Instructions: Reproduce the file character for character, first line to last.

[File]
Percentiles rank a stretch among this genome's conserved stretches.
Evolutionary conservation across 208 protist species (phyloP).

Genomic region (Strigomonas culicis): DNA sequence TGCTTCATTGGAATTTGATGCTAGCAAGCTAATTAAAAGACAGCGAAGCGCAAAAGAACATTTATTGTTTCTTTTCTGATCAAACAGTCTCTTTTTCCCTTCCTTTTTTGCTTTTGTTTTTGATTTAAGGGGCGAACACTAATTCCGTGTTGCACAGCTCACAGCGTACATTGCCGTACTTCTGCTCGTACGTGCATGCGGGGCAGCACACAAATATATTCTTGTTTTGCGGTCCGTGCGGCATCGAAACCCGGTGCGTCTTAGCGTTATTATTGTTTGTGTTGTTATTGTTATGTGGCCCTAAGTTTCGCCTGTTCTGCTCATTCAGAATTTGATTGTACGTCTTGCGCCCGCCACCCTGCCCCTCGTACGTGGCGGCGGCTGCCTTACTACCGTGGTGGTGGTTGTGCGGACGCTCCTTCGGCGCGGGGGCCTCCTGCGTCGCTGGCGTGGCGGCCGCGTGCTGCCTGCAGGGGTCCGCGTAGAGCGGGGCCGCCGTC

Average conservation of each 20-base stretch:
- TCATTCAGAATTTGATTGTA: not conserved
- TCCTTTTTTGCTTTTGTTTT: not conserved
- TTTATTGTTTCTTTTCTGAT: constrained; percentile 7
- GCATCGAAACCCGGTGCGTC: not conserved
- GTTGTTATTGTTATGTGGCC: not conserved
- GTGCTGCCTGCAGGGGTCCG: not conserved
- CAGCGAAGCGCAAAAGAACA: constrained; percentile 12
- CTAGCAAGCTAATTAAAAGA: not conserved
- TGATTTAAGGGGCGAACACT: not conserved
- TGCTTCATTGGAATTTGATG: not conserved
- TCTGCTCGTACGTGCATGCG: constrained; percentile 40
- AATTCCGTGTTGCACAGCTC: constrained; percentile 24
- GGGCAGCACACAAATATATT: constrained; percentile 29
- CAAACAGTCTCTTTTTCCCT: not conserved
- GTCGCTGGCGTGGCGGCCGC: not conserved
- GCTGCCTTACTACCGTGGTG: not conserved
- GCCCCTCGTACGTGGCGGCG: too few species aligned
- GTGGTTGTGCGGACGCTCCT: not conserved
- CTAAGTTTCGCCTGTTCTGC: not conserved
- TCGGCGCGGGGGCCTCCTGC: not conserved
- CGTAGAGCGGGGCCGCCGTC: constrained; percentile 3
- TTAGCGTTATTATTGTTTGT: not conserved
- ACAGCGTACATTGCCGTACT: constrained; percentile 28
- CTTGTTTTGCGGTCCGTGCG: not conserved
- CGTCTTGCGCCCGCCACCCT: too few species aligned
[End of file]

Percentiles rank a stretch among this genome's conserved stretches.
Evolutionary conservation across 208 protist species (phyloP).

Genomic region (Strigomonas culicis): DNA sequence TGCTTCATTGGAATTTGATGCTAGCAAGCTAATTAAAAGACAGCGAAGCGCAAAAGAACATTTATTGTTTCTTTTCTGATCAAACAGTCTCTTTTTCCCTTCCTTTTTTGCTTTTGTTTTTGATTTAAGGGGCGAACACTAATTCCGTGTTGCACAGCTCACAGCGTACATTGCCGTACTTCTGCTCGTACGTGCATGCGGGGCAGCACACAAATATATTCTTGTTTTGCGGTCCGTGCGGCATCGAAACCCGGTGCGTCTTAGCGTTATTATTGTTTGTGTTGTTATTGTTATGTGGCCCTAAGTTTCGCCTGTTCTGCTCATTCAGAATTTGATTGTACGTCTTGCGCCCGCCACCCTGCCCCTCGTACGTGGCGGCGGCTGCCTTACTACCGTGGTGGTGGTTGTGCGGACGCTCCTTCGGCGCGGGGGCCTCCTGCGTCGCTGGCGTGGCGGCCGCGTGCTGCCTGCAGGGGTCCGCGTAGAGCGGGGCCGCCGTC

Average conservation of each 20-base stretch:
- TCATTCAGAATTTGATTGTA: not conserved
- TCCTTTTTTGCTTTTGTTTT: not conserved
- TTTATTGTTTCTTTTCTGAT: constrained; percentile 7
- GCATCGAAACCCGGTGCGTC: not conserved
- GTTGTTATTGTTATGTGGCC: not conserved
- GTGCTGCCTGCAGGGGTCCG: not conserved
- CAGCGAAGCGCAAAAGAACA: constrained; percentile 12
- CTAGCAAGCTAATTAAAAGA: not conserved
- TGATTTAAGGGGCGAACACT: not conserved
- TGCTTCATTGGAATTTGATG: not conserved
- TCTGCTCGTACGTGCATGCG: constrained; percentile 40
- AATTCCGTGTTGCACAGCTC: constrained; percentile 24
- GGGCAGCACACAAATATATT: constrained; percentile 29
- CAAACAGTCTCTTTTTCCCT: not conserved
- GTCGCTGGCGTGGCGGCCGC: not conserved
- GCTGCCTTACTACCGTGGTG: not conserved
- GCCCCTCGTACGTGGCGGCG: too few species aligned
- GTGGTTGTGCGGACGCTCCT: not conserved
- CTAAGTTTCGCCTGTTCTGC: not conserved
- TCGGCGCGGGGGCCTCCTGC: not conserved
- CGTAGAGCGGGGCCGCCGTC: constrained; percentile 3
- TTAGCGTTATTATTGTTTGT: not conserved
- ACAGCGTACATTGCCGTACT: constrained; percentile 28
- CTTGTTTTGCGGTCCGTGCG: not conserved
- CGTCTTGCGCCCGCCACCCT: too few species aligned